The Truth is not an option – part 1

Thursday, May 10th, 2012

Part 1. The Truth is not an option (it’s mandatory)

By Jeffrey S. Kargel

Disclaimer: The following 5-part series represents my own opinions and responsibility. Quotations are likewise not necessarily my opinions, but are of those quoted. –JSK

“An error does not become truth by reason of multiplied propagation, 
nor does truth become error because nobody sees it.”

–Mahatma Gandhi, Young India, A Weekly Journal, 26 Feb. 1925.

On September 15, 2011, midnight London local time, the publisher HarperCollins (HC) released a marketing statement about their newly published 13th Edition of the Times Comprehensive Atlas of the World (henceforth, the Atlas). The company marketed their renowned atlas via a press statement claiming an alarmingly high rate of loss of ice cover in Greenland1; one-seventh of the microcontinent’s permanent glacial ice cover had melted, thus “turning Greenland green,” just in the 12-year interval since their previous Greenland mapping. HC had announced the most dramatic consequence of climate change yet documented; or so they thought. Unfortunately for HC’s book sales, but welcome news to everybody else who may have believed the news, the story was a grotesque (and accidental) exaggeration of a real retreat occurring roughly a factor of a hundred more slowly2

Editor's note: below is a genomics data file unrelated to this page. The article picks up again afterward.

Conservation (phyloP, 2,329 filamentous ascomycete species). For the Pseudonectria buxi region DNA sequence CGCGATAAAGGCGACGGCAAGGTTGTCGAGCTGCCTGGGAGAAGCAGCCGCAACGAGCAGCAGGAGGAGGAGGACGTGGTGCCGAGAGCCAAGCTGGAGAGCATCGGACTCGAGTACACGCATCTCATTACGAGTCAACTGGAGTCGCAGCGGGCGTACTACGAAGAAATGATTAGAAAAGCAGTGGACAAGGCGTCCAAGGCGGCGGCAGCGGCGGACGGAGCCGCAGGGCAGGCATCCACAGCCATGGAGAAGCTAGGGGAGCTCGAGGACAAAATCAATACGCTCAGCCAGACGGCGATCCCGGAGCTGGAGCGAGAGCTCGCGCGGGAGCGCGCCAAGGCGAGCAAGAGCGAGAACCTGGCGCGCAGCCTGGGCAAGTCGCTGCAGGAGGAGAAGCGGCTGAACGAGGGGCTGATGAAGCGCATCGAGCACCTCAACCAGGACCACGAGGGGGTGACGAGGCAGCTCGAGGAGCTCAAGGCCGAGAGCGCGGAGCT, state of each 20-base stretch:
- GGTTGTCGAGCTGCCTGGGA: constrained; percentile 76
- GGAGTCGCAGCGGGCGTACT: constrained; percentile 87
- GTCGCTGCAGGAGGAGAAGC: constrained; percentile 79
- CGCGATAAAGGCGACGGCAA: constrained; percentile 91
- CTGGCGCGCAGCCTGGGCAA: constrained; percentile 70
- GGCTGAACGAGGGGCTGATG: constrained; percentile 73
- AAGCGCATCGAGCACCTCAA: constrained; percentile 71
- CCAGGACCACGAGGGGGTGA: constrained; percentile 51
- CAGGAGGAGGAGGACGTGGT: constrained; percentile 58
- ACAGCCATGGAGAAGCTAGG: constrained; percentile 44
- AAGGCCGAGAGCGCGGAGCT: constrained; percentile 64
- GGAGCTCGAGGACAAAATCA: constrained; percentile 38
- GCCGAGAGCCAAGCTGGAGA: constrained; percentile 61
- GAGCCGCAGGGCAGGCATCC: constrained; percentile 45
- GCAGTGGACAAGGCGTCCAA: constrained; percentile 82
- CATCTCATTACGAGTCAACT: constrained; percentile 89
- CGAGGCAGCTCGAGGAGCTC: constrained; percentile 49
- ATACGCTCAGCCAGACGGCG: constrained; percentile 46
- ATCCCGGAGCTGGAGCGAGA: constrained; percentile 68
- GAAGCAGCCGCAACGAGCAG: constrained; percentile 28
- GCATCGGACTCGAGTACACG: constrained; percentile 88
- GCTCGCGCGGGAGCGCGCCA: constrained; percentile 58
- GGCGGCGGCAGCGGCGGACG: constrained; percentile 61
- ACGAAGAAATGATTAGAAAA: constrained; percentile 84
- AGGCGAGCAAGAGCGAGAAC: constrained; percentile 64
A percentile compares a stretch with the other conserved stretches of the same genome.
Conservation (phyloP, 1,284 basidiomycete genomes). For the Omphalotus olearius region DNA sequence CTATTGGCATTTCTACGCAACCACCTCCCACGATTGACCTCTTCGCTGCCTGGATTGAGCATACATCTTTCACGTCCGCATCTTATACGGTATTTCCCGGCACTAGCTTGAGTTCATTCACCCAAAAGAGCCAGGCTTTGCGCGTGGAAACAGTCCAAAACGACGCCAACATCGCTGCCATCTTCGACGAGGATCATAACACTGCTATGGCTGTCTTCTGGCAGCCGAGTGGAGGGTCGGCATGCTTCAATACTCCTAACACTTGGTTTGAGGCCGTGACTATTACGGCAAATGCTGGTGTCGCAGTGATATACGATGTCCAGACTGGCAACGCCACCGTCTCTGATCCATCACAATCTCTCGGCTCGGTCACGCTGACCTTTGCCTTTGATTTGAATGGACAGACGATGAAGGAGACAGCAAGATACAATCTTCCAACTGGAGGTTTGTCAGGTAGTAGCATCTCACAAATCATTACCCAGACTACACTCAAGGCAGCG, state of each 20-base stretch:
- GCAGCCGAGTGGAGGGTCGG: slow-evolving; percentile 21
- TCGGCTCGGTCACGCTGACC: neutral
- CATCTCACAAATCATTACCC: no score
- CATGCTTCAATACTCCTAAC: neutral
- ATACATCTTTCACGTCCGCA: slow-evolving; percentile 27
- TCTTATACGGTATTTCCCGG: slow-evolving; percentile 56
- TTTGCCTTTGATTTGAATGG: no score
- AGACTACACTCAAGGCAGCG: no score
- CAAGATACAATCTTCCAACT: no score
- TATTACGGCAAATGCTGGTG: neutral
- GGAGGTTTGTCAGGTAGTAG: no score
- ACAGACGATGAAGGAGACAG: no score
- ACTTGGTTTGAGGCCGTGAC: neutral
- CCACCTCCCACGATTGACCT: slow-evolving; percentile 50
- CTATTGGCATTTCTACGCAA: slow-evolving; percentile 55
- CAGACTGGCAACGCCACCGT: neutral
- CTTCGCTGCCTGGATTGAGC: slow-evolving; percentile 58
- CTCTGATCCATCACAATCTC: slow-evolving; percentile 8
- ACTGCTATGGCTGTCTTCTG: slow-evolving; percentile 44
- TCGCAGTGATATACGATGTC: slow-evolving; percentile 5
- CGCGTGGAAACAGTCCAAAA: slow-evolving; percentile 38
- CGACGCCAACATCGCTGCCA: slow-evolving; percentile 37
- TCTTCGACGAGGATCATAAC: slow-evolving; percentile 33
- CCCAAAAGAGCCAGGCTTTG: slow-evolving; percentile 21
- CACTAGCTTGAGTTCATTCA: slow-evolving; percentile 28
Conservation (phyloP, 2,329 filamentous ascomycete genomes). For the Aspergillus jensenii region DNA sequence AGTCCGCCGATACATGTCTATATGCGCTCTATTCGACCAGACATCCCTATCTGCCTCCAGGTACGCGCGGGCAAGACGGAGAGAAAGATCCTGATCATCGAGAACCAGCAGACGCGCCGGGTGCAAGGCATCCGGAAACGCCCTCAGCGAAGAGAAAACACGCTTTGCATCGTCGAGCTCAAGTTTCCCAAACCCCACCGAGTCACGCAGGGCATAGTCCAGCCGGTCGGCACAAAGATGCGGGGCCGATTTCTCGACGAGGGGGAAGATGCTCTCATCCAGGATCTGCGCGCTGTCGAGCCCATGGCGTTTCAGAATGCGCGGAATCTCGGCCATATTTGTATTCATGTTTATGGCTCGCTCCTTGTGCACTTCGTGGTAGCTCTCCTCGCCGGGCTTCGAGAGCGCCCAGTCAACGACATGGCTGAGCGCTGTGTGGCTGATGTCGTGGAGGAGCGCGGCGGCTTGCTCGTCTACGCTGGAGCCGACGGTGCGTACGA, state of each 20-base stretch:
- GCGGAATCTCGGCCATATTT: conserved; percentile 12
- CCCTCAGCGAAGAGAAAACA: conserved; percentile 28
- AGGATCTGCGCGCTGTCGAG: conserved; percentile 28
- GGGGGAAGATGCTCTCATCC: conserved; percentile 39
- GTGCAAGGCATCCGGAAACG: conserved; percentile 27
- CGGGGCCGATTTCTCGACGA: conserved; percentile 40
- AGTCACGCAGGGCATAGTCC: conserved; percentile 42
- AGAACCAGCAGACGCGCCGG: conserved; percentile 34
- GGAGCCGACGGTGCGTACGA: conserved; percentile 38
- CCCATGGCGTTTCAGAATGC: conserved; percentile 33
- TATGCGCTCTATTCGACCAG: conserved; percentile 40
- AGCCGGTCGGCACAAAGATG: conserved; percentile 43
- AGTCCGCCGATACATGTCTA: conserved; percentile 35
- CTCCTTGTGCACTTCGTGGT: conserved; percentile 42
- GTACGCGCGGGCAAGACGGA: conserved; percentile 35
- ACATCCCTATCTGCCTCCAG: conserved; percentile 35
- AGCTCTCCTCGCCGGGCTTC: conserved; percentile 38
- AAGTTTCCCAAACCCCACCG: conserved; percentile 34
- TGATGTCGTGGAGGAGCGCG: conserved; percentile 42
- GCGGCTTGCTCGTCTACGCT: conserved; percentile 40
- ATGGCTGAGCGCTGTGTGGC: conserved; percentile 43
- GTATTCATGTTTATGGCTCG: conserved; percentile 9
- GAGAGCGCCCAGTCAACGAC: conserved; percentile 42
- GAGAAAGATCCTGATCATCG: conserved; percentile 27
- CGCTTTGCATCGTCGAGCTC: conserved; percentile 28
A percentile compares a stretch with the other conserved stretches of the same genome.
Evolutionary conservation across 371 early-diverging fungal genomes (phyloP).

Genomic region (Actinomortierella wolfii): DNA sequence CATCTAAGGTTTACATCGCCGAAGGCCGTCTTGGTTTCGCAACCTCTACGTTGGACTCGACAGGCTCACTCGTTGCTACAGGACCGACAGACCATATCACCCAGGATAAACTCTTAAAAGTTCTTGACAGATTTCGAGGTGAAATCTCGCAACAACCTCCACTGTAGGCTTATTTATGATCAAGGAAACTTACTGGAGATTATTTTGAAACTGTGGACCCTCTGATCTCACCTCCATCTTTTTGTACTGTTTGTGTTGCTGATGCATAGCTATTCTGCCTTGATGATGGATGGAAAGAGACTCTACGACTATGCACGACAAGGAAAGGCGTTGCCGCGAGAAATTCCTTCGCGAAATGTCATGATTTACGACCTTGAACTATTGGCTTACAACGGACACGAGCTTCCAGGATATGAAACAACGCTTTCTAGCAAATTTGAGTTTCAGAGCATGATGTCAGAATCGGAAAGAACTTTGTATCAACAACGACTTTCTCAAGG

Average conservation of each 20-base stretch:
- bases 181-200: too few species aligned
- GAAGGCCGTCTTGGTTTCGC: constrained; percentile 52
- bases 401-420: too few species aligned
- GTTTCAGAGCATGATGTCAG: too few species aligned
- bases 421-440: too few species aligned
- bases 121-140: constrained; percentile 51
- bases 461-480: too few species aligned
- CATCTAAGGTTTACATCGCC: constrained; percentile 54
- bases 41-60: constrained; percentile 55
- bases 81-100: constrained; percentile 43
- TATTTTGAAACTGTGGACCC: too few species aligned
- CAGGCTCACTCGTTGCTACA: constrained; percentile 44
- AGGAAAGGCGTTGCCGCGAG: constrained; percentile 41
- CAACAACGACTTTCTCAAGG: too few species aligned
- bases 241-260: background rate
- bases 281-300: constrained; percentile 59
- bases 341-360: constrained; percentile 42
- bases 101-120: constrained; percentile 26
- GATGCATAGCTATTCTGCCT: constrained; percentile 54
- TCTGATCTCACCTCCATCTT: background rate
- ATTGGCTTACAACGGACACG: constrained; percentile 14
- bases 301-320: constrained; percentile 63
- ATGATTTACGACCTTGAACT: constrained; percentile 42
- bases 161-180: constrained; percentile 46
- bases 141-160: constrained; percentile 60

It was a big mistake, but we all falter and sometimes fail. HarperCollins has not only apologized (albeit awkwardly), but took immense measures to rectify their mistake3-5. For HarperCollins, surely the motive was to support their claims regarding the quality and time-vaunted credentials of their atlas6. Why then is this still a story and a vital lesson to heed and to be committed to full record? It is not for the debt of the mistake maker, but for the debt of those who would repeat the accidental mistake of exaggeration of climate change or its mirror opposite of trivialization of climate change.


Atlasgate – the follow up!

Thursday, May 10th, 2012